The fact remains; these are all means to an end, and that end is: are Americans taking up the game, are they, in any way, raising cricket up from being an "underground" sport?
From: Tom Melville, Author and Sports Historian
To: Don Lockerbie, CEO of USA Cricket
Know what you’re up against, and that there are three facets of any given culture that are incredibly difficult to change: (1) its language, (2) its religion, and (3) its sports.
For anyone to claim “I’m going to turn America into a cricket playing country” is tantamount to claiming, “I’m going to turn America into a Spanish speaking country; I’m going to turn America into a Muslim country.” A pretty tough row to hoe! Expectations must be brutally realistic; efforts must be highly imaginative; planning must be exceptionally creative.
Know that America is not a “cricket culture,” it’s a culture that does not know, does not care about, and, in many ways, is hostile towards cricket. No matter how much experience, no matter how much “expertise” anyone may have accumulated in a cricket culture, he will soon discover they’re virtually worthless here, and can never be a substitute for hands-on, face-to-face, experience working with Americans at cricket.
Know that, like any other business enterprise, you’re bringing a product to market and that you’re bringing the most culturally sensitive product (sports) to a foreign market. Know this market well. What do Americans think about cricket? What do they like about it? What do they dislike? How can we modify this “product” to make it acceptable to this market? Exceptional efforts must be made to bring cricket to Americans. Americans will never come to cricket.
Know that there isn’t anyone who’s going to put you under any obligation to bring cricket to Americans. Not the ICC, not the immigrant community, and certainly no Americans are complaining that no one’s bringing cricket to them!
Only one thing will oblige you to do this: your own moral responsibility, which should say: this is America and we can no more truthfully speak of “American cricket” without Americans than we can speak of “Indian cricket” without Indians or “West Indian cricket” without West Indians.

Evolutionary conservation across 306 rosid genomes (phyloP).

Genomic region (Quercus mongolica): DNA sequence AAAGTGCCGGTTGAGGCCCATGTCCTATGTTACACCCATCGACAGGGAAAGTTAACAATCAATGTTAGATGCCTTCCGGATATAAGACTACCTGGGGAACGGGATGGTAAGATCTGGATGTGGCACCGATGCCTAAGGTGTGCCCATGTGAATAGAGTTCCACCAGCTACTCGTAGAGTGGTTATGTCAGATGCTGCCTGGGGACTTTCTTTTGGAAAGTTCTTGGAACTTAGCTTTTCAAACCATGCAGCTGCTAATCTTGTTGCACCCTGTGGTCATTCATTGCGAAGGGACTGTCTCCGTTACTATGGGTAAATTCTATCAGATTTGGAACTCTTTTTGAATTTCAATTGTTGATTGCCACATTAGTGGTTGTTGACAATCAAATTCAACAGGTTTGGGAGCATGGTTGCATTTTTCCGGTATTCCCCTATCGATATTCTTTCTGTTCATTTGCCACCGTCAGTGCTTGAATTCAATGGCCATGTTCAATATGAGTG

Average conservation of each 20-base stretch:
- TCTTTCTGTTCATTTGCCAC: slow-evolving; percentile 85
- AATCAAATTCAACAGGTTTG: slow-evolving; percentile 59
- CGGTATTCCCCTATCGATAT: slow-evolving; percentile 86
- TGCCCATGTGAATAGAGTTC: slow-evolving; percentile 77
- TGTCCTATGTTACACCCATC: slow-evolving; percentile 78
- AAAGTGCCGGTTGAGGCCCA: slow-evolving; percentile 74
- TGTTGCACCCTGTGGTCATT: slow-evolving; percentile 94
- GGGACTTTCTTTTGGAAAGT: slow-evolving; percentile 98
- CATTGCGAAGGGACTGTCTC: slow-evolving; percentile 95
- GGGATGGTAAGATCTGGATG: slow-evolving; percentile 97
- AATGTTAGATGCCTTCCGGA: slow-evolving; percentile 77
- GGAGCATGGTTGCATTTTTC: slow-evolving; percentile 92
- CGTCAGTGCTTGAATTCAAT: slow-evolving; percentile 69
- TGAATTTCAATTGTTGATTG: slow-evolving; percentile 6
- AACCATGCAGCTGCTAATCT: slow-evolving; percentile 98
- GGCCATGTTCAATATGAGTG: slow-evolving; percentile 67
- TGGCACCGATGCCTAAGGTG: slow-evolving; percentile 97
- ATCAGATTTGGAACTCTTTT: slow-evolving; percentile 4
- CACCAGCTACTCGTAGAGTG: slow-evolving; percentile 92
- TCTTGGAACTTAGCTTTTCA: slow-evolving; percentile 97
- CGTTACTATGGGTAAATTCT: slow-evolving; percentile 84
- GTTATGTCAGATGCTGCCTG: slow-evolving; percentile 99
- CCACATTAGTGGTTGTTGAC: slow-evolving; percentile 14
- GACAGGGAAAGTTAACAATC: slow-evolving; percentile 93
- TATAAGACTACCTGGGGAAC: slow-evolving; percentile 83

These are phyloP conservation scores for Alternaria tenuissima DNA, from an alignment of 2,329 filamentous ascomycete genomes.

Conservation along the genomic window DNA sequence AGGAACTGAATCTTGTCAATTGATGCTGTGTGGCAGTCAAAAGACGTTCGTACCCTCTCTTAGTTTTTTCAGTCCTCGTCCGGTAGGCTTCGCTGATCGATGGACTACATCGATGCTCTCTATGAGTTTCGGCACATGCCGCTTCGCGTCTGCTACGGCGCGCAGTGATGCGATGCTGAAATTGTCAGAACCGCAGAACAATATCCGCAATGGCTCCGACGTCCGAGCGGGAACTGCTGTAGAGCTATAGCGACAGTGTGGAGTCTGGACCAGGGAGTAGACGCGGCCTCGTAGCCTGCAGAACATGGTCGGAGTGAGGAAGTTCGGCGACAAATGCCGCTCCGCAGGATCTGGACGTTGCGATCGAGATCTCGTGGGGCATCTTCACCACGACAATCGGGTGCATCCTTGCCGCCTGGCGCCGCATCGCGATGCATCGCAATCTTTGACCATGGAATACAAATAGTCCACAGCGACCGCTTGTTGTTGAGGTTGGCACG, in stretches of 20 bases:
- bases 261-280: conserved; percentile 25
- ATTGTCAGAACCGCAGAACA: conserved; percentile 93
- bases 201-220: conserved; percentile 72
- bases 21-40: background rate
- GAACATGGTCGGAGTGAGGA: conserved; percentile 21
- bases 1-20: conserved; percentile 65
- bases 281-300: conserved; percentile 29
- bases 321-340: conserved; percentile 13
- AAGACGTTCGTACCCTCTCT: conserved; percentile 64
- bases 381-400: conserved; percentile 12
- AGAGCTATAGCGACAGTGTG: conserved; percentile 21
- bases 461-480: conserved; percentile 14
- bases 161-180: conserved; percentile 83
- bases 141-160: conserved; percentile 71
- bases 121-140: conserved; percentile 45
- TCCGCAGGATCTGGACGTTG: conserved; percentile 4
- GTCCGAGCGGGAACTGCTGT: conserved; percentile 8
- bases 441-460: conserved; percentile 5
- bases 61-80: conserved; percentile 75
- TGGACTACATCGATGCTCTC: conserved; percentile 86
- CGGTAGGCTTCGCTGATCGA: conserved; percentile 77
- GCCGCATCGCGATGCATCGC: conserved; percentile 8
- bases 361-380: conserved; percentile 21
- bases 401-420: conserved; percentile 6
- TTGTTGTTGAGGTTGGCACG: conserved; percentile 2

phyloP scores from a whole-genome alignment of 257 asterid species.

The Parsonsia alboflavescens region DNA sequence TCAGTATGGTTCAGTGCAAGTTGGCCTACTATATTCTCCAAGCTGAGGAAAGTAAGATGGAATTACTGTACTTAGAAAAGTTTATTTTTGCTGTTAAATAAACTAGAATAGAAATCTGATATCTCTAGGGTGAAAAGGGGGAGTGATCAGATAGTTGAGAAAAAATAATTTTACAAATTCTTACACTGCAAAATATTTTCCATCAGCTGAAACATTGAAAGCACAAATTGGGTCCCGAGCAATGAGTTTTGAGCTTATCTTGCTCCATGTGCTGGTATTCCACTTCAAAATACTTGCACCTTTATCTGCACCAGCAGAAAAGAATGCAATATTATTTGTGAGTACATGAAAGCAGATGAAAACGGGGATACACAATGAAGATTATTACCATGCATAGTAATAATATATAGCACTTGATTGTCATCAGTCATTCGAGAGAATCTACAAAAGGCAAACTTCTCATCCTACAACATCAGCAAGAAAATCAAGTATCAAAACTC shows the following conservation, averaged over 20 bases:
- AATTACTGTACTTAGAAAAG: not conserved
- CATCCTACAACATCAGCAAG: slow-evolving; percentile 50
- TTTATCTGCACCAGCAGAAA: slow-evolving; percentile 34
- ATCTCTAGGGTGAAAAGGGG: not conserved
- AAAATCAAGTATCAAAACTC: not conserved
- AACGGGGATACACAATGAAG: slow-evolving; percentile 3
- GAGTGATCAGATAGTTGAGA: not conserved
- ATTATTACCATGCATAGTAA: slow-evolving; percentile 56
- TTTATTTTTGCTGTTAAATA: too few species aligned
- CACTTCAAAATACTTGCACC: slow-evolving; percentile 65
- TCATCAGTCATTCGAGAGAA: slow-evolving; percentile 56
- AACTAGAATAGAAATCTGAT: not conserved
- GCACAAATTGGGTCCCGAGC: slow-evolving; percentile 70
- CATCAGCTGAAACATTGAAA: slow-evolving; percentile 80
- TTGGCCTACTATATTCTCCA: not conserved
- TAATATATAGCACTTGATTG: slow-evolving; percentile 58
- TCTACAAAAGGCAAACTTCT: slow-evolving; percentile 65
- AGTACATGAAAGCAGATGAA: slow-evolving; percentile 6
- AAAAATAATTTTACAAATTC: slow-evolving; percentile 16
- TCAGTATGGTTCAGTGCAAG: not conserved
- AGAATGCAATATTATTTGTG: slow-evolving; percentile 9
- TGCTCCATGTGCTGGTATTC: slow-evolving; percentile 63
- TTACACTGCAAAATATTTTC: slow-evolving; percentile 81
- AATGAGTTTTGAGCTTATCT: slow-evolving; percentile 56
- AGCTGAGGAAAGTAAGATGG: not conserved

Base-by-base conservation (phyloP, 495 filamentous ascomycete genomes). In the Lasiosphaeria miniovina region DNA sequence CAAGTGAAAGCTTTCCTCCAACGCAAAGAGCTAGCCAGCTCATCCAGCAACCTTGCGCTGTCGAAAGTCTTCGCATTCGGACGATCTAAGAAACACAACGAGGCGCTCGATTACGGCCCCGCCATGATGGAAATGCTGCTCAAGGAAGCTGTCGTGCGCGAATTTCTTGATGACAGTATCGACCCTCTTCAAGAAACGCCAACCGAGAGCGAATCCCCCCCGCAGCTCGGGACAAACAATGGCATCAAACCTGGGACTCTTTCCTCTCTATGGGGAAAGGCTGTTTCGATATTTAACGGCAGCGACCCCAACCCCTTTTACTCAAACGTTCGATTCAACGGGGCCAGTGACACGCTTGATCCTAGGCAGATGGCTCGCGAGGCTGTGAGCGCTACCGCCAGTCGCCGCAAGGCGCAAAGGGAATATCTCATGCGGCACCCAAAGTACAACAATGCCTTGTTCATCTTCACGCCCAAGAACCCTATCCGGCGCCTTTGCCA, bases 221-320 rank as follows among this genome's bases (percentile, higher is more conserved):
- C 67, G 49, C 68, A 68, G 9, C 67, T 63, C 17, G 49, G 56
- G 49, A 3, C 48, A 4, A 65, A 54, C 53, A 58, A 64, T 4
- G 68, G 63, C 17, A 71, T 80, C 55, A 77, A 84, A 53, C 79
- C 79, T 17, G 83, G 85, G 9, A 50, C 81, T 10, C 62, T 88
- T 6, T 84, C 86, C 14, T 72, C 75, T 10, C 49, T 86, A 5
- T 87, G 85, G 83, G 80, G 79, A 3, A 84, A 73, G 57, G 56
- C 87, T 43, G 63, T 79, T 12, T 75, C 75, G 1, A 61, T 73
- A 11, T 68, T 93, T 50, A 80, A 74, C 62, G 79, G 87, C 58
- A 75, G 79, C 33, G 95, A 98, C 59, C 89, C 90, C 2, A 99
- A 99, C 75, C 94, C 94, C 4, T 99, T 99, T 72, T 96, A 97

Know that you can send the national teams to as many tournaments as you can find; that you can stage as many first class matches in this country as you can arrange; that you can build as many cricket stadia in this country as you can get. The fact remains; these are all means to an end, and that end is: are Americans taking up the game, are they, in any way, raising cricket up from being an “underground” sport? If any of these can demonstrably show they are contributing to this end they must be supported and encouraged. If they are not their continuation must be seriously questioned.
Look to Canada. Their national team has been to the World Cup three straight times but it hasn’t raised the game’s profile in that country one iota. With the Sahara Cup first class cricket was before the Canadian public for years yet they ignored it. The road the Canadians have taken with their cricket is a dead end and the United States must not blindly go down this same path.
Know history, and this history says the cricket world has been trying to get Americans to take up cricket for over a hundred fifty years, over which time just about every idea, scheme, and angle has been tried with little success. Anyone who takes up this age old cause must look deep, deep, within, put aside enthusiasm, avoid presumptions, and coldly ask themselves: “What, exactly, will I be doing that’s different from everything that’s been done in the past?”
[Opinions expressed here are those of the author. Tom Melville is a member of the rare species of American-born cricketers and a historian and researcher. He is the author of The Tented Field: A History of Cricket in America (Bowling Green State University Press) and Early Baseball and the Rise of the National League (McFarland & Company).]